New Zealand’s race and sports betting industry is in for a shake-up after a government report recommended outsourcing the TAB’s commercial operations.
Last week saw the publication of the Messara Report, a dissection of the nation’s racing industry commissioned by Racing Minister Winston Peters. Author John Messara, chairman of Racing New South Wales, concluded that New Zealand’s thoroughbred racing industry is “in a state of serious malaise.”
Putting aside the report’s recommendations regarding the number of racetracks and such, Messara says the current operations of the New Zealand Racing Board (NZRB) can’t deliver the funding the industry requires, while the NZRB’s TAB betting business can’t compete with major international wagering operators.
As such, Messara recommends remodeling the NZRB as Wagering NZ, a holding company for racing’s wagering, broadcasting and gaming activities.
This will involve “a full operational outsourcing of all domestic wagering, broadcast and gaming operations, to a single third-party wagering and media operator of international scale, under a long-term contract, with the NZRB holding the license.”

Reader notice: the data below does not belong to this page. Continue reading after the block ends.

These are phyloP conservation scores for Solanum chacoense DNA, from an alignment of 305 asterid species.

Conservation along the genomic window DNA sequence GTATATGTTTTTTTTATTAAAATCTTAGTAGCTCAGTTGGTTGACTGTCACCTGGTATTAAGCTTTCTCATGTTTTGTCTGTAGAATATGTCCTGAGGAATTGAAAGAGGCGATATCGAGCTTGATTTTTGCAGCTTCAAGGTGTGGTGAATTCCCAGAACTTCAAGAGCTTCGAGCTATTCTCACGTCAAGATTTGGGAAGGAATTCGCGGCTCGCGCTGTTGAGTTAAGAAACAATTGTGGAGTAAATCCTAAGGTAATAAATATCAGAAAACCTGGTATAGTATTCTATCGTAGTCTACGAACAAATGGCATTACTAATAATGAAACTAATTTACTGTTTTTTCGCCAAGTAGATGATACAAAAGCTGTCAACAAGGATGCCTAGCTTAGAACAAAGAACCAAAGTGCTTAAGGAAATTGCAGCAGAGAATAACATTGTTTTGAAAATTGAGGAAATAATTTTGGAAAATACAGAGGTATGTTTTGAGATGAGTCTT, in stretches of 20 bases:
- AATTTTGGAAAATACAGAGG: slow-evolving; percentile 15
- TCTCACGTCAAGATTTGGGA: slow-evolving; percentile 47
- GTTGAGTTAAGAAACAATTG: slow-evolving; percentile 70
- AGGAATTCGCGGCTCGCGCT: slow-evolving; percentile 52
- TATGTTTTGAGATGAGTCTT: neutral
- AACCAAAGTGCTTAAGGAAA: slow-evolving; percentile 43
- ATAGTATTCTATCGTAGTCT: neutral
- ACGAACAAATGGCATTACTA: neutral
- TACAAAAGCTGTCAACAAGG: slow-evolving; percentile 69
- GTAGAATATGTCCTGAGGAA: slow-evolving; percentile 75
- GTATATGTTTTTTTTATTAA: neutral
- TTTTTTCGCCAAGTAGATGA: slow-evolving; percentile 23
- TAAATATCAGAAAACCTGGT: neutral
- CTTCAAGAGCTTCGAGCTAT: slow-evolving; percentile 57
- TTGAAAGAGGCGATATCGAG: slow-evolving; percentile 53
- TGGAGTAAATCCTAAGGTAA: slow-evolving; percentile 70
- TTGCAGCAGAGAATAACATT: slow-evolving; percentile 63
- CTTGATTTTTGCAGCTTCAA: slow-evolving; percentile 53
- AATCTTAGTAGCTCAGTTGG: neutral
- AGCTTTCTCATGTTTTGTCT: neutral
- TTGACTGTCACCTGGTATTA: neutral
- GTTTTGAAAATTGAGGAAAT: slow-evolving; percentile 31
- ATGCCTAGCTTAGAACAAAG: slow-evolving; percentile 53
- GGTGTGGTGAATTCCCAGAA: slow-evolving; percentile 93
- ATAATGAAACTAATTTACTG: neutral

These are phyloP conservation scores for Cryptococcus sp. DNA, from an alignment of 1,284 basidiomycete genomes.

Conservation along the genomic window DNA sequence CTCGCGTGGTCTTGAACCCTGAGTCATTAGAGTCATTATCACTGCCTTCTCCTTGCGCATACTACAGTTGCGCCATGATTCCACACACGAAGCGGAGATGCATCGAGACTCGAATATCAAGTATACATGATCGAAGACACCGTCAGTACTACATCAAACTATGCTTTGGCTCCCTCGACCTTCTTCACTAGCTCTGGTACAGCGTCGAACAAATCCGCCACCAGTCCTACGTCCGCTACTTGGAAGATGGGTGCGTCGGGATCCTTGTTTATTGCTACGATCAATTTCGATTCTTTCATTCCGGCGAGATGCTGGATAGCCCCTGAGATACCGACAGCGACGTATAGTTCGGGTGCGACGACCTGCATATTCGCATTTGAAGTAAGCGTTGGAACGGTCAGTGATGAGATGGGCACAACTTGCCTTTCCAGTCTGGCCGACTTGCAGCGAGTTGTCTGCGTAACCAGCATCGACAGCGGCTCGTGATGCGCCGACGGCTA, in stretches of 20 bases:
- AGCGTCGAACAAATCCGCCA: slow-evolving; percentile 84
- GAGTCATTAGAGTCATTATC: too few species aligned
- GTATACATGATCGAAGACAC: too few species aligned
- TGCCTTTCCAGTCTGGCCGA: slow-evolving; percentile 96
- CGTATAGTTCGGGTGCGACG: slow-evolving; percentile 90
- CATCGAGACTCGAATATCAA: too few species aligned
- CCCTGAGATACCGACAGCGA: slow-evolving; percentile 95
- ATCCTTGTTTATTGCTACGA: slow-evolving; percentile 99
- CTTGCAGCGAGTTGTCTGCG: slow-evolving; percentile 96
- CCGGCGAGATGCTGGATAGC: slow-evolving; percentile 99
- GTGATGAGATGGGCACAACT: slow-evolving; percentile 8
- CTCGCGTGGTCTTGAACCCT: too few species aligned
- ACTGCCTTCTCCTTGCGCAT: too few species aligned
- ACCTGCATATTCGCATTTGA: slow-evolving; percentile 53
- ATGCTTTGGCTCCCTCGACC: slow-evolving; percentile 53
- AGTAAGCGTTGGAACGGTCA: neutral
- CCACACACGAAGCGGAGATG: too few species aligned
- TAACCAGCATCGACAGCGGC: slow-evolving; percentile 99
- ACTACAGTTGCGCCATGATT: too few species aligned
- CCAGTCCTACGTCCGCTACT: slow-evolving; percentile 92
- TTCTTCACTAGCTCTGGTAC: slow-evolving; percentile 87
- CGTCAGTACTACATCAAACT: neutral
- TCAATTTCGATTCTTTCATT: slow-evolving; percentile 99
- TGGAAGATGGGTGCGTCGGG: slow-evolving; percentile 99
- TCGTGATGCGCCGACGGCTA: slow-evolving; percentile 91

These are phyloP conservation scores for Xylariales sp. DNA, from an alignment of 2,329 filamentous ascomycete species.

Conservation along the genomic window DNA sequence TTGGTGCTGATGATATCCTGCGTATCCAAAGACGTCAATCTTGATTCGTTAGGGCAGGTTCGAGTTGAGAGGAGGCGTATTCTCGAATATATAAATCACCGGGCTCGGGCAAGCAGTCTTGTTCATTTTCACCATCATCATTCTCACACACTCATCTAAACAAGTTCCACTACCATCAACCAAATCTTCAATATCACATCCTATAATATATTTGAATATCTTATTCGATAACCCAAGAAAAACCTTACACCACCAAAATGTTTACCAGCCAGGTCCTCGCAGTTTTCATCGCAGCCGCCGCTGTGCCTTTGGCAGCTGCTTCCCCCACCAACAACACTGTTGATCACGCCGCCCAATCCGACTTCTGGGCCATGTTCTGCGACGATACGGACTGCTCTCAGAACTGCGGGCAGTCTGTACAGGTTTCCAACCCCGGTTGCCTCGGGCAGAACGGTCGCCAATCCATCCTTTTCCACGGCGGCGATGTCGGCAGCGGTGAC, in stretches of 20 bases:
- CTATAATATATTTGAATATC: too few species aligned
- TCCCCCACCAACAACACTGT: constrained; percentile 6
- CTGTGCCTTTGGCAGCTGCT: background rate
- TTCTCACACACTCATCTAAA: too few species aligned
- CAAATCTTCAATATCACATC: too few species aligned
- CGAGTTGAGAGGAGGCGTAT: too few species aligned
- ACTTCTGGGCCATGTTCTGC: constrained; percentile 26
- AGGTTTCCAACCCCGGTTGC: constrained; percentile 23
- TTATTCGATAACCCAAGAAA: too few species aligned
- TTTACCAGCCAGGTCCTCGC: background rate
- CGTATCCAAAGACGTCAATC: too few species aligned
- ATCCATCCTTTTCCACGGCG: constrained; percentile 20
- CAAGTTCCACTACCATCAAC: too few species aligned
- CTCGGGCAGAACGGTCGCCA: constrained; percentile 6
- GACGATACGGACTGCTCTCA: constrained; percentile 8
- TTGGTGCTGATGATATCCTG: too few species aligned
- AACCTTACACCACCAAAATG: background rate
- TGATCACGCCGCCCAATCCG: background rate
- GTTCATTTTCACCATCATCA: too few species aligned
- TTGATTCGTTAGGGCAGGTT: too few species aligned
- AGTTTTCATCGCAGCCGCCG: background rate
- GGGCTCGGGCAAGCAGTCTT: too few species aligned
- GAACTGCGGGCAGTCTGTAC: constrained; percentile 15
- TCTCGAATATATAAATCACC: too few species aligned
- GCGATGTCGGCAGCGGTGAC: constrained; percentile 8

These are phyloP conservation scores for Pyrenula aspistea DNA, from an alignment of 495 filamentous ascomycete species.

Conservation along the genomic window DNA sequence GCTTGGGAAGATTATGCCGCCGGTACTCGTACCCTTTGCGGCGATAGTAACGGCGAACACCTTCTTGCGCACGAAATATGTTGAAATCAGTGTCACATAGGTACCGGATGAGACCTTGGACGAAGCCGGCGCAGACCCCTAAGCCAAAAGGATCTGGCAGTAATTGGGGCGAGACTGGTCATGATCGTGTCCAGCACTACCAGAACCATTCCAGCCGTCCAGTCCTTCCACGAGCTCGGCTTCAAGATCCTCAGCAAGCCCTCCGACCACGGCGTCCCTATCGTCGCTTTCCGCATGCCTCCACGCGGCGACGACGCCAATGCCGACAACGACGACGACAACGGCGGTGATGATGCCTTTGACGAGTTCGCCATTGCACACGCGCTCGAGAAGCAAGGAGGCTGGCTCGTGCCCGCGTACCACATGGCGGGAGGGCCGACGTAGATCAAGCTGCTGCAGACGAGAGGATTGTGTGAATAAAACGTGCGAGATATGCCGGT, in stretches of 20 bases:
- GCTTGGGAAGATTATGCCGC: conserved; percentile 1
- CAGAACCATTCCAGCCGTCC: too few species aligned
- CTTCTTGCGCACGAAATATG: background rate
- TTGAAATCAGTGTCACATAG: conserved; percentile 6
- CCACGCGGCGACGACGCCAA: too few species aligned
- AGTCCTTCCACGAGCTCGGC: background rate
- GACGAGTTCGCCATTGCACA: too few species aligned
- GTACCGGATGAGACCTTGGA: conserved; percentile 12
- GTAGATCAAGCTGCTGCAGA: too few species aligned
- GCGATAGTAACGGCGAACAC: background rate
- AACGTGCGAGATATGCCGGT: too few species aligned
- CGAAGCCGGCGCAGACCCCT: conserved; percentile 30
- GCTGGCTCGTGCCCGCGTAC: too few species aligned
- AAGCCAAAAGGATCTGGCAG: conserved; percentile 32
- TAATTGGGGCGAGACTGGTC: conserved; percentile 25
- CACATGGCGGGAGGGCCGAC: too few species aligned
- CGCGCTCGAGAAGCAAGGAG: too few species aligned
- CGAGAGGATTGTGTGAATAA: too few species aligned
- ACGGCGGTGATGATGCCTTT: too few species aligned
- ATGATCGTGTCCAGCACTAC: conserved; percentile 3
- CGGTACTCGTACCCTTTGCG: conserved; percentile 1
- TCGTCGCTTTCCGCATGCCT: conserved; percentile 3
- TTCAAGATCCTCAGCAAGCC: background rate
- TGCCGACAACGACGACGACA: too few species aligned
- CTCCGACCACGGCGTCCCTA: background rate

The TAB’s online betting site hasn’t fared well in recent years, leading the NZRB to hire tech firm OpenBet to improve its offering. Massara says the NZ$40m (US$26.3m) that has been spent so far on this new fixed-odds platform won’t be enough, and will require “further capital to enhance services and product development innovation on an ongoing basis.”
Messara also recommends allowing the NZRB to approve (a) in-run race betting, (b) betting on sports events even when there’s no deal with the relevant sporting body, and (c) virtual racing games. Messara also recommends lifting legal restrictions preventing the NZRB from acquiring and operating video poker machine (pokies) venues.
Reaction to Messara’s recommendations has been mixed, with the New Zealand Thoroughbred Racing saying that the recommendations “will create a blueprint for a thriving thoroughbred industry.” However, local sports bodies expressed fears that their TAB-derived funding could decline, and community groups were positively aghast at having to give up some of their pokies cash to the NZRB.
Australian media reported that domestic betting giant Tabcorp Holdings was an early frontrunner to win the right to become the NZRB’s new wagering and media operator.